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4 Training Tips To Increase Testosterone, HGH

Many bodybuilding and lifting hobbyists omit training factors that could increase testosterone and HGH. They look at a specific body area that they want to train and focus on fine-turning it with isolation movements.

Curling, extension, machine, cable exercises, etc. There's nothing wrong with this approach, but there is a key factor being overlooked here that can inhibit the full potential for developing muscle: eliciting a hormonal response, namely to increase testosterone and HGH production.

#1 Large Muscle Group Exercises to Increase Testosterone

Whenever you isolate muscle groups around a single joint, you're greatly reducing the metabolic demand to perform the action. Yes, you may get a good pump with curls, but it's superficial. The resting levels of hormones already present in your blood is more than adequate for your body to use for lighter, non-taxing exercises.

Large muscle group exercises, on the other hand, have an extreme metabolic demand and resting hormone levels in the blood are not adequate to address the taxing lifts.

Deadlifts, squats, and Olympic lifts in their various forms recruit most major muscle groups and will elicit a sizable spike in testosterone production if these exercises are preformed frequently (note, studies have shown that bench press in and of itself doesn't elicit a major hormonal response).

So if you want big arms, do squats. If you want a big chest, do deadlifts. If you want big, strong anything, these large muscle group exercises must be the foundation of your workouts. Auxiliary isolation exercises can be done in conjunction with these lifts afterwords in workout sessions.

#2 Lift Heavy for Testosterone Production

There's a reason why people plateau in the gym: variation. People tend to find a training plan they really like and they will stick to it forevermore. Stimulus dictates adaptation. If you don't change up the stimulus, your body will slow and halt in positive adaptation. This holds especially true for bodybuilding enthusiasts.

Bodybuilders generally train in the 6-12 repetition range. If you look at a APR %1RM chart, that range falls between 70 - 85% of approximate 1 rep max. 85 - 95%, or 2-5 rep range is usually neglected because it isn't ideal for muscular hypertrophy (size).

Despite the 85-95% of 1RM not being ideal for hypertrophy, it will further develop neuromuscular cross-section. Muscles will be conditioned to have greater recruitment, causing heavier weights to be handled with greater efficiency. So when a person trains regularly in both hypertrophic 6-12 and strength 2-5 rep ranges, the systems synergistically build off of each other. Incorporating regular heavy resistance training into training will also elicit a greater hormonal response; it will increase testosterone production.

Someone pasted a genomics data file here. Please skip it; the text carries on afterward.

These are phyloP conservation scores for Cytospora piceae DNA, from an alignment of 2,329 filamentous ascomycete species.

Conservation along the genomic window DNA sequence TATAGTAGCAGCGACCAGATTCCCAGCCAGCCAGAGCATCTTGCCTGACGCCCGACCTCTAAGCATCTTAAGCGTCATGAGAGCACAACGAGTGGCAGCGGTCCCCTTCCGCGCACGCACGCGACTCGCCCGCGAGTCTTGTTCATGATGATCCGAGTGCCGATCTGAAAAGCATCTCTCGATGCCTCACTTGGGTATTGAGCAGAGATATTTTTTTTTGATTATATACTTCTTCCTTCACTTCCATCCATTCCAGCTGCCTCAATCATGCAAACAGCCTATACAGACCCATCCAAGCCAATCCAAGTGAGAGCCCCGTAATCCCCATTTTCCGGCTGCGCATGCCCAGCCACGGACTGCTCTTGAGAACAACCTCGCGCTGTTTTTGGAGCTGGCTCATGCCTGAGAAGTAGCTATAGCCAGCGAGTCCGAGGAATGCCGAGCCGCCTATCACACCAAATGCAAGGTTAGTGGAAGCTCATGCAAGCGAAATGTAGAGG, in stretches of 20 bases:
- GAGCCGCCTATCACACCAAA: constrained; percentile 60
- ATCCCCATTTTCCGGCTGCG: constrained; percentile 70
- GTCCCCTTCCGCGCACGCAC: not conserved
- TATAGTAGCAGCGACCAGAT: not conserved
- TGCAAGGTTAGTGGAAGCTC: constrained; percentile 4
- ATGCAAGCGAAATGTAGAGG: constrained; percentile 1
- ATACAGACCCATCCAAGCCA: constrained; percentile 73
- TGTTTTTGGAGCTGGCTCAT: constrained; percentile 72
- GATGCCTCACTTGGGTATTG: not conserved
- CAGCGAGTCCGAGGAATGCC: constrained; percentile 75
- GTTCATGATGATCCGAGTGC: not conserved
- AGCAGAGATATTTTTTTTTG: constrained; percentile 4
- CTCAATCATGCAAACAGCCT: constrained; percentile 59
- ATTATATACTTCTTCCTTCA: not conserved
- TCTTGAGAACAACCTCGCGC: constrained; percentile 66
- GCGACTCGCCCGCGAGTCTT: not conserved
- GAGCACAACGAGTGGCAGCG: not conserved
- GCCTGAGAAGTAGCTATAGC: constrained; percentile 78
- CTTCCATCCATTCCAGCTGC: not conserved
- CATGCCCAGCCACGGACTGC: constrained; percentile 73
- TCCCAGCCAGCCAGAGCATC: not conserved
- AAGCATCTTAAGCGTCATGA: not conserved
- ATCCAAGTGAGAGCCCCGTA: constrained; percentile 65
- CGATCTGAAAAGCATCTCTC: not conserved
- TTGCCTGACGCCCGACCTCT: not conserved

#3 Moderate-High Volume Exercise

More is better to a point. When moderate weights are being handled in the bodybuilding 6-12 rep range generally the number of sets will be between 2-4. When heavy weights are being trained in the 2-5 rep range, usually the number of sets is 3-6. This is counting the working load sets and not the warmups, so total volume will be greater. Performing greater volume at heavier loads for greater frequency over time will have a major impact on testosterone production.

#4 Short Rest Intervals to Increase Testosterone, HGH

Where 85-95% of 1RM training in the 2-5 rep range increases testosterone, training the 6-12 rep range with shorter rest periods will contribute to increase testosterone and HGH production. Generally, the rest periods should be between 30-90 seconds. It will be shorter for lighter loads / greater volume (10-12 rep range) and longer for heavier loads / moderate volume (6-8 rep range).

It is not recommended to shorten rest periods below 2 minutes for heavy resistance training (2-5 rep range) since it's utilizing a completely different metabolic pathway and already helps to increase testosterone.


To increase testosterone and HGH in your training, you need to do these four things:

  1. Large muscle group exercises (e.g. deadlift, power clean, squats)
  2. Heavy resistance (85% - 95% of 1RM
  3. Moderate to high volume of exercise, achieved with multiple sets or multiple exercises
  4. Short rest intervals (30-90 seconds)

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